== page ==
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    William Dudley of New York Fed Examines Incentives for Bank Resilience

    April 20, 2018

    William C Dudley, the President and CEO of the New York Fed, spoke at the U.S. Chamber of Commerce in Washington DC. He discussed financial regulation and the ways in which proper incentives help ensure resilience in the financial system. He highlighted that there should be increased focus on incentives, which can help ensure that regulations are dynamic and that banks are incentivized to take action early to steer away from trouble. He added that regulation and supervision are necessary but not sufficient; they must be supplemented by bank cultures that encourage ethical behavior, the early identification of problems, and a willingness to address those problems proactively.

    Mr. Dudley began by highlighting the significant progress made since the financial crisis, as systemically significant banks are much safer, considerable progress has been made in terms of resolution, and some obvious systemic vulnerabilities exposed by the financial crisis have been remedied. However, on the regulatory side, more work needs to be done to ensure that a systemically important bank can be resolved effectively on a cross-border basis in the event of failure. Additionally, the efficiency, transparency, and simplicity of the regulatory system could be improved without weakening the core reforms to capital, liquidity, and resolution that have made the financial system much stronger. He agreed with “Vice Chairman Quarles' observation that there is more we can do to make the regulatory regime more efficient, transparent, and simple-including relief for small banks, greater tailoring based on a firm's level of systemic importance, and simplifying the Volcker Rule.” He also outlined examples of bad incentives that contributed to the financial boom and bust, mentioning that some lessons on incentives that stand out for him include:

    • Guarding against technical design flaws that can be manipulated and exploited for profit
    • Ensuring that incentives are aligned and consistent with desired behaviors
    • Recognizing how rules can be gamed
    • Having appropriate mechanisms in place to identify problems early and to ensure rapid escalation and amelioration

    He also discussed the complementary roles of regulation, supervision, and culture, before moving on to the areas where further work on incentives is warranted. Changes in the 2018 Comprehensive Capital Analysis and Review program enable banks to avoid a FED objection, based on the quantitative assessment by raising new capital. While this is a step in the right direction, the current regime may not be sufficient to ensure that banks will raise capital more proactively, highlighted Mr. Dudley. Compensation is also a powerful incentive. While compensation practices today feature a larger deferred component, greater emphasis on deferral in the form of long-term debt—which can also be recognized as total loss-absorbing capacity (TLAC)—could better align senior managers' interests with the long-term safety and soundness of the firm. He added that this approach could have two benefits. One benefit is that it would reduce the incentives for risk-taking. The second benefit is that, if TLAC debt holdings were at risk of conversion to equity in the event of failure, senior bankers would be incentivized to cut dividends or raise equity capital earlier to reduce the risk of failure.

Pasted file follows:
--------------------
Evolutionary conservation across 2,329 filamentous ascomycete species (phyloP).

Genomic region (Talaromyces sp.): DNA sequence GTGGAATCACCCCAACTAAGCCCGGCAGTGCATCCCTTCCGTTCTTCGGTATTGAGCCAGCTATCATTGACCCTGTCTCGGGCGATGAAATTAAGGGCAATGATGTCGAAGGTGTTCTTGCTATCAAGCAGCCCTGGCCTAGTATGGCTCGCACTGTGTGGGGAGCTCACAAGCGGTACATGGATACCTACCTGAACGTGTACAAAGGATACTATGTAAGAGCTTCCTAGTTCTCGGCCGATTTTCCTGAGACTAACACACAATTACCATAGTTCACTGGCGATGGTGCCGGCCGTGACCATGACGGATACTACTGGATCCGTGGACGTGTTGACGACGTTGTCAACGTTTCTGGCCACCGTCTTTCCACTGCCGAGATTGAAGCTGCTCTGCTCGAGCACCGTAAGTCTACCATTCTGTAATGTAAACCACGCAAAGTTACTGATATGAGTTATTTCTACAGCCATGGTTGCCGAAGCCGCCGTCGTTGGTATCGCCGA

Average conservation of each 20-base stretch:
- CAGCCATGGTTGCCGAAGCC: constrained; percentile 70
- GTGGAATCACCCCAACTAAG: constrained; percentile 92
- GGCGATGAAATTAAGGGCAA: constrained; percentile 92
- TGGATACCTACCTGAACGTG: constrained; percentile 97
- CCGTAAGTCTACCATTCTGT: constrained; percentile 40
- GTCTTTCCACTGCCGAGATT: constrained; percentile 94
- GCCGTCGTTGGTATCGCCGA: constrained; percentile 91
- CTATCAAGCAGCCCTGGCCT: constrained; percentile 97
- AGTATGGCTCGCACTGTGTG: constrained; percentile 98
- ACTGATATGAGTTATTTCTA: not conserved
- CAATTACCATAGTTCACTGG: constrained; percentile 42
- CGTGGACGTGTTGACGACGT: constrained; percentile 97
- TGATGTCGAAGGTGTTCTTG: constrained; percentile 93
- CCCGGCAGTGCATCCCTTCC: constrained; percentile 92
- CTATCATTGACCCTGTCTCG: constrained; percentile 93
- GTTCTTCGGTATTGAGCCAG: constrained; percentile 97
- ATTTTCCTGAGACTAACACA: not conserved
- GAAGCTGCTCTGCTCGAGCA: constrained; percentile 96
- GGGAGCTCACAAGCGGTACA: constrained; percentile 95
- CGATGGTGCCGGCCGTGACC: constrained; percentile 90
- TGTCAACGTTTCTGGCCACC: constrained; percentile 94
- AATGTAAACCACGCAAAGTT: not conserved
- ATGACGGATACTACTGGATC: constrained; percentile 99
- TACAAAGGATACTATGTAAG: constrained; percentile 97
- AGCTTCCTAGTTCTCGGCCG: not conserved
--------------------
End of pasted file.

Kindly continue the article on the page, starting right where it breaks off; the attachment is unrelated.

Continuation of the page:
Having a regime in place that creates strong incentives for management to steer aggressively away from bad outcomes would be better than one in which management has incentives to temporize in the face of rising risks. "Some banks have experimented with such compensation schemes, and I would encourage more to do so.” However, this type of reform may need to be pushed from the regulatory side. Banks may be reluctant to adopt such pay structures on their own for competitive reasons. They may perceive that there is a first-mover disadvantage in attracting and retaining talent. He noted that the many regulatory reforms introduced over the past decade may create incentives of their own, with important implications for bank behavior. Such incentives may alter the nature and locus of risk-taking, and, therefore, need to be closely monitored. Risks could be shifted outside the banking system, or the incentives could lead to different bank strategies, business models, and product offerings that introduce new risks.

     

    Related Link: Speech

    Keywords: Americas, US, Banking, Incentives, Compensation, TLAC, CCAR, NY FED

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